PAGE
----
For example, in the Australian healthcare sector, the confrontation of several challenges has usually become the key reason for access of specialist services in regional and rural communities. The choices of healthcare for patients in both regional and rural areas are limited, especially for patients having chronic or acute illnesses (Smith, 2004). Furthermore, there are management issues such as service users and medical staff that have to travel to central healthcare institutions or clinics in major cities for periods of one to two days and then return to reach regional healthcare centres and these periods of travel are valuable time–wise to most clinicians and other medical staff and healthcare users. (Smith & Gray, 2009; Smith, 2004). It has been further reported that the UK is well positioned in many elements of Telemedicine technologies and has the potential to grow into a global leader in this section. However, there are numbers of challenges including shortages of IT and analytical capabilities and difficulties in funding. The government also plays a key role in providing the infrastructure, such as regulatory frameworks and information governance, to support the growth of the sector (Standing & Hampson 2015).

According to Wootton (2009), developing countries may have a lot to both gain and lose from Telemedicine projects. They may gain from providing better access to healthcare services to large, underserved populations. On the other hand, such projects would require substantial time, effort and needed financial resources to invest in Telemedicine infrastructure to the level required to provide healthcare services, which is likely to accumulate debts and potentially divert financial resources away from already overstretched conventional healthcare services. It may be argued that the developing countries present the greatest opportunities to gain from Telemedicine as these countries lack legacy healthcare systems and could accept Telemedicine technologies comparatively easily. With more than 80% of the world’s population living in developing and the least developed countries, there is a sound case to study Telemedicine solutions in these countries before implementation (Wootton, 2009).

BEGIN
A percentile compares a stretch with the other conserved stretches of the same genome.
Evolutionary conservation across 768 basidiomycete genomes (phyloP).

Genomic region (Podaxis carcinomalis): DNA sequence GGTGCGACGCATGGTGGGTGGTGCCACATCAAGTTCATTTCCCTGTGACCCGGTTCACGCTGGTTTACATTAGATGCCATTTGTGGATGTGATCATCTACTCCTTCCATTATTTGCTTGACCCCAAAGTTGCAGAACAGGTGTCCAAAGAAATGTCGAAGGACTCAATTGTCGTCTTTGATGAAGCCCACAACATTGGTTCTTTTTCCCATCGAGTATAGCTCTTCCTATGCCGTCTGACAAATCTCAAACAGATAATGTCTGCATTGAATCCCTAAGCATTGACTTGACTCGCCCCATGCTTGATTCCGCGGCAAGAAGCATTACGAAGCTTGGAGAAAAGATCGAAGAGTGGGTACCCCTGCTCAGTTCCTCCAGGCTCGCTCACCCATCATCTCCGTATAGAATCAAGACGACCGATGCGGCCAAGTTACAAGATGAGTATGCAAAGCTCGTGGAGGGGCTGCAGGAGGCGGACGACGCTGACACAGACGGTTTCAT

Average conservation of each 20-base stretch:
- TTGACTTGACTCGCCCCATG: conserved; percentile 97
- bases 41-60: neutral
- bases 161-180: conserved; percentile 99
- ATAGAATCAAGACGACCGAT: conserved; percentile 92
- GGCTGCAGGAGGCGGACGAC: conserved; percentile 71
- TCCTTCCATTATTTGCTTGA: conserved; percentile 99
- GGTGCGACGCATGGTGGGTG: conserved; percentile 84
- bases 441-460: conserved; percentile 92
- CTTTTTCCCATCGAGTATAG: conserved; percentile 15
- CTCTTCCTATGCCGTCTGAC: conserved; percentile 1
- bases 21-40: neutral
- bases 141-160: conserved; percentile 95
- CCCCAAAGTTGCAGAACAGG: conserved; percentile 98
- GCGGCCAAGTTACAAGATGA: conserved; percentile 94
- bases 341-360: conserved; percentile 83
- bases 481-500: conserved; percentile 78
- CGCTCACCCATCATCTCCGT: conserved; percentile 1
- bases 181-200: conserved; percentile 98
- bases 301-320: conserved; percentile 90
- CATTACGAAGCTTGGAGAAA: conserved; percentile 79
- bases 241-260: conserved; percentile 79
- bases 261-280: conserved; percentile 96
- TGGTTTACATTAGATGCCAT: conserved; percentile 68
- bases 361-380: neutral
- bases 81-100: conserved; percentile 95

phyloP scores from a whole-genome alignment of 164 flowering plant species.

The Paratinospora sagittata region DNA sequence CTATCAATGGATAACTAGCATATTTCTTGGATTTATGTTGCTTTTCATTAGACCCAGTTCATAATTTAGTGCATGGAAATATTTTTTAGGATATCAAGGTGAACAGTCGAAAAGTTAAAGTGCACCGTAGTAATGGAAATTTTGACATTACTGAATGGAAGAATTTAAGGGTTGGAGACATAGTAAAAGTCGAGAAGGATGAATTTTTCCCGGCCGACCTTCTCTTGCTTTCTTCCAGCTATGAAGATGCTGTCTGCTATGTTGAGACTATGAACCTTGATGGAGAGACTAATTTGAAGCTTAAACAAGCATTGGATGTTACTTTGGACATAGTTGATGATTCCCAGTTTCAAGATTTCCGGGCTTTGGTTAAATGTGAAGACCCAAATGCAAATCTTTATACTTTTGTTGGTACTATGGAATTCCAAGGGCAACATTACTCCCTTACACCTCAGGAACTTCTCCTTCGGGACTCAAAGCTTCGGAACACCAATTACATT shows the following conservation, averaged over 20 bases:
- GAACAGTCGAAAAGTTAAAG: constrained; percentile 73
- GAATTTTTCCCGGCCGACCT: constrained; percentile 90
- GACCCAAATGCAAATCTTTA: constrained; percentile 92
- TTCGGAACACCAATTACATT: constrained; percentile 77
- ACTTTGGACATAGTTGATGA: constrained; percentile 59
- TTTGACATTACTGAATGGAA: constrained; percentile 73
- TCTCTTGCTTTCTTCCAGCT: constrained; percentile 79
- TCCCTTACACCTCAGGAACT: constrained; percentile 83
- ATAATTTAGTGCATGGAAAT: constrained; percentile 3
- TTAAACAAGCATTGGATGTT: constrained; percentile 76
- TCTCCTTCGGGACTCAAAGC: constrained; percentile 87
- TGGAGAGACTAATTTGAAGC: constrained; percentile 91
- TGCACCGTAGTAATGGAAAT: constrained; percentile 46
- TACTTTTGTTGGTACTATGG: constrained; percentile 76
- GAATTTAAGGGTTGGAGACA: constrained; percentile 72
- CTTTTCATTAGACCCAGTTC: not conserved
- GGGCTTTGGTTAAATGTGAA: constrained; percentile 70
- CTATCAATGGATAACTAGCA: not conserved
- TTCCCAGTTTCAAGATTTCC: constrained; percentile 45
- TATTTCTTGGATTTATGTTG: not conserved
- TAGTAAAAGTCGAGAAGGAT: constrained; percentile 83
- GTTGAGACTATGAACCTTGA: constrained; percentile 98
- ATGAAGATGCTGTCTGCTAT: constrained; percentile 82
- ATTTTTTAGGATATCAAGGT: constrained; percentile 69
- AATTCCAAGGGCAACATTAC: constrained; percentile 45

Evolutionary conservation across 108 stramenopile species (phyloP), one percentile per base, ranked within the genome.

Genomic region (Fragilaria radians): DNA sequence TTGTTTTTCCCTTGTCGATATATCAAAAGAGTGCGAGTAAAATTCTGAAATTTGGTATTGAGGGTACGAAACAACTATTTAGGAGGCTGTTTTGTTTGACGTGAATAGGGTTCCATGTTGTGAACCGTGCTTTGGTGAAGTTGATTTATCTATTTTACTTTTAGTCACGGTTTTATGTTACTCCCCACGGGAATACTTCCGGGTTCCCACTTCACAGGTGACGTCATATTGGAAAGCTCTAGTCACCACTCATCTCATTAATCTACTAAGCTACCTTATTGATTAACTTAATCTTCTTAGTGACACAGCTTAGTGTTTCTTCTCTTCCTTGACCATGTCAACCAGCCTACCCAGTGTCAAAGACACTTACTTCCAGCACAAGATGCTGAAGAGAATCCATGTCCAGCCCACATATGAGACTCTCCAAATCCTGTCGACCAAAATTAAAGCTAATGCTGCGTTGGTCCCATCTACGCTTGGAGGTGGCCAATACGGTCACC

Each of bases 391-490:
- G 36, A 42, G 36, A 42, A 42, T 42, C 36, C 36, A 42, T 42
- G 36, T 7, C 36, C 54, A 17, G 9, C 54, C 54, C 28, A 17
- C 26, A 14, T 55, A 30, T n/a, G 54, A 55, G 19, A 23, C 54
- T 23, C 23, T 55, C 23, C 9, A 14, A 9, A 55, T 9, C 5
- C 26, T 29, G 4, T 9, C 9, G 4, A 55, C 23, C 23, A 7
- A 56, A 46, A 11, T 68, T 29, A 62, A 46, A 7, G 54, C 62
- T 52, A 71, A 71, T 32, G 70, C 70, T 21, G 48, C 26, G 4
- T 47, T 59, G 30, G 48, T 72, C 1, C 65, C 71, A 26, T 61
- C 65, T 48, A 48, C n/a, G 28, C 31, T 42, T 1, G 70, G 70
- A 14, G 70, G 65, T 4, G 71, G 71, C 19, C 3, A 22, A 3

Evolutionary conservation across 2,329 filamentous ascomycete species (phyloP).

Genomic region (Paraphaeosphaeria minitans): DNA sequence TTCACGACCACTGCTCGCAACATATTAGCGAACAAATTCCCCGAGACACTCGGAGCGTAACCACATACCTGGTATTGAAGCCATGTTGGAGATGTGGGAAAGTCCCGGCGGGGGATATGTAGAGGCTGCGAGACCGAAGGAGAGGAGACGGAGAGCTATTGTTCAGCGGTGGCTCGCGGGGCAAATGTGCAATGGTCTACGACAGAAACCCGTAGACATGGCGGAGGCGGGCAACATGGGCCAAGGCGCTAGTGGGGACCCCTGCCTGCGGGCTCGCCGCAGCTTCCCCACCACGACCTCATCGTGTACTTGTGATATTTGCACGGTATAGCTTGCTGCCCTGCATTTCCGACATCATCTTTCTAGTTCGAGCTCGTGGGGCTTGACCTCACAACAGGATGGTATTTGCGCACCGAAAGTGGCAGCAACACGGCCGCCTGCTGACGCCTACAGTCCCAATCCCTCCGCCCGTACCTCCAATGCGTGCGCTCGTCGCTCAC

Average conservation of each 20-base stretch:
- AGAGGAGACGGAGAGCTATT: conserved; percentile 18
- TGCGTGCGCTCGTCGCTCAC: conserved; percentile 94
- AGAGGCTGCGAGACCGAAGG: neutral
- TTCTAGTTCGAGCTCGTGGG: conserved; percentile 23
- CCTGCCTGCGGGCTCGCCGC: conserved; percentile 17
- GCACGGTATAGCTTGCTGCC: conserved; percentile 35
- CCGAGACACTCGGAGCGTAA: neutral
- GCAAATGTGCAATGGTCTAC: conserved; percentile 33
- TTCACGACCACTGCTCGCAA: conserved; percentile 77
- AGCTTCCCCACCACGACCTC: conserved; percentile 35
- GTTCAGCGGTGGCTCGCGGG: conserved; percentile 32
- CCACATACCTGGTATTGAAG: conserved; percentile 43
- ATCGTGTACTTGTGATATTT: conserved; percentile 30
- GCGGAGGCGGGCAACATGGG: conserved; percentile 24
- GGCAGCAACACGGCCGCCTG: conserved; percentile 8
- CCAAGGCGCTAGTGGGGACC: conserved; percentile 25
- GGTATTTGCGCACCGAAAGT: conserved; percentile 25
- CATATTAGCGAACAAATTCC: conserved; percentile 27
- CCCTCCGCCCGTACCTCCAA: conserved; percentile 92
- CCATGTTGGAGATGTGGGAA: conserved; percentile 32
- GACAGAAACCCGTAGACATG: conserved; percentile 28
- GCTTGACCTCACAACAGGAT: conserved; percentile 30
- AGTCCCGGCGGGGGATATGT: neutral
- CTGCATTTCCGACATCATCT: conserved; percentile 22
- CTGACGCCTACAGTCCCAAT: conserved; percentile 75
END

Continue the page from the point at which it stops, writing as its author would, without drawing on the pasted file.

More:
There is a lack of studies in the literature regarding the use of Telemedicine in Libya to treat and manage diseases and this suggests the need to assess the Readiness to accept and eventually implement and sustain Telemedicine projects. Additionally, Telemedicine solutions, such as electronic medical records, are not deployed yet in Libya’s health institutions. These might develop management of clinicians, decrease inefficiency, improve effectiveness and overall healthcare provision, and increase safety (WHO, 2007). Such technologies may have positive implications on healthcare access, especially to people in rural areas and patients with chronic diseases and further reshape the healthcare system in Libya.

Complete Article List

Search this Journal:
Reset
Volume 18: 4 Issues (2022): Forthcoming, Available for Pre-Order
Volume 17: 4 Issues (2021)
Volume 16: 4 Issues (2020)
Volume 15: 4 Issues (2019)
Volume 14: 4 Issues (2018)
Volume 13: 4 Issues (2017)
Volume 12: 4 Issues (2016)
Volume 11: 4 Issues (2015)
Volume 10: 4 Issues (2014)
Volume 9: 4 Issues (2013)
Volume 8: 4 Issues (2012)
Volume 7: 4 Issues (2011)
Volume 6: 4 Issues (2010)
Volume 5: 4 Issues (2009)
Volume 4: 4 Issues (2008)
Volume 3: 4 Issues (2007)
Volume 2: 4 Issues (2006)
Volume 1: 4 Issues (2005)
View Complete Journal Contents Listing